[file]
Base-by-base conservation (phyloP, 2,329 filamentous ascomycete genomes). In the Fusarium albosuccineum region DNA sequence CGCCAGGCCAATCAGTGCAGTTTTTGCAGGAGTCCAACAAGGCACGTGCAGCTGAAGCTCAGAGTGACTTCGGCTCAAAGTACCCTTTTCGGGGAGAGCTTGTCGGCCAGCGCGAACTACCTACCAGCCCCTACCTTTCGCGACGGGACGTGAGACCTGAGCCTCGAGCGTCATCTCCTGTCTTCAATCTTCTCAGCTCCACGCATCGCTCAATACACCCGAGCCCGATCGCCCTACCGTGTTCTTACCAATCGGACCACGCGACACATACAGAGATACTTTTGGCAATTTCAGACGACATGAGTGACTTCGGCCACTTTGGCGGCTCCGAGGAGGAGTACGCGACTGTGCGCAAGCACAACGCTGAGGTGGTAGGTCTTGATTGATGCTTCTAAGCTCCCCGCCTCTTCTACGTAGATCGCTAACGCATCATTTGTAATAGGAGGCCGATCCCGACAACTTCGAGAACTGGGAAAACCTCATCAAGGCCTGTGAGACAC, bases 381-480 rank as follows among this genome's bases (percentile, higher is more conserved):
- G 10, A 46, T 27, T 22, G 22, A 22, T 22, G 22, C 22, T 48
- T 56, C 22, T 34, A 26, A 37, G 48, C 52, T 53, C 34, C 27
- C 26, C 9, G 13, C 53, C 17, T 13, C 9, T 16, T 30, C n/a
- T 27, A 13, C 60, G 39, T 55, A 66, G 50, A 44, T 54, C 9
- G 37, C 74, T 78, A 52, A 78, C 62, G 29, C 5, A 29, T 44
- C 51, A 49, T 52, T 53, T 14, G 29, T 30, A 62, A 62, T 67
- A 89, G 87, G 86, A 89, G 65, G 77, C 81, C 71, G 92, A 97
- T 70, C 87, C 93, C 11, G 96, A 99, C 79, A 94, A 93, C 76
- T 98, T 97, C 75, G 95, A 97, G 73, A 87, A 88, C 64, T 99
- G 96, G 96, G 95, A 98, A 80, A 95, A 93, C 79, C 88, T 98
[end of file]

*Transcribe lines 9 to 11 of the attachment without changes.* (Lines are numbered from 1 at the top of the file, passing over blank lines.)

- T 70, C 87, C 93, C 11, G 96, A 99, C 79, A 94, A 93, C 76
- T 98, T 97, C 75, G 95, A 97, G 73, A 87, A 88, C 64, T 99
- G 96, G 96, G 95, A 98, A 80, A 95, A 93, C 79, C 88, T 98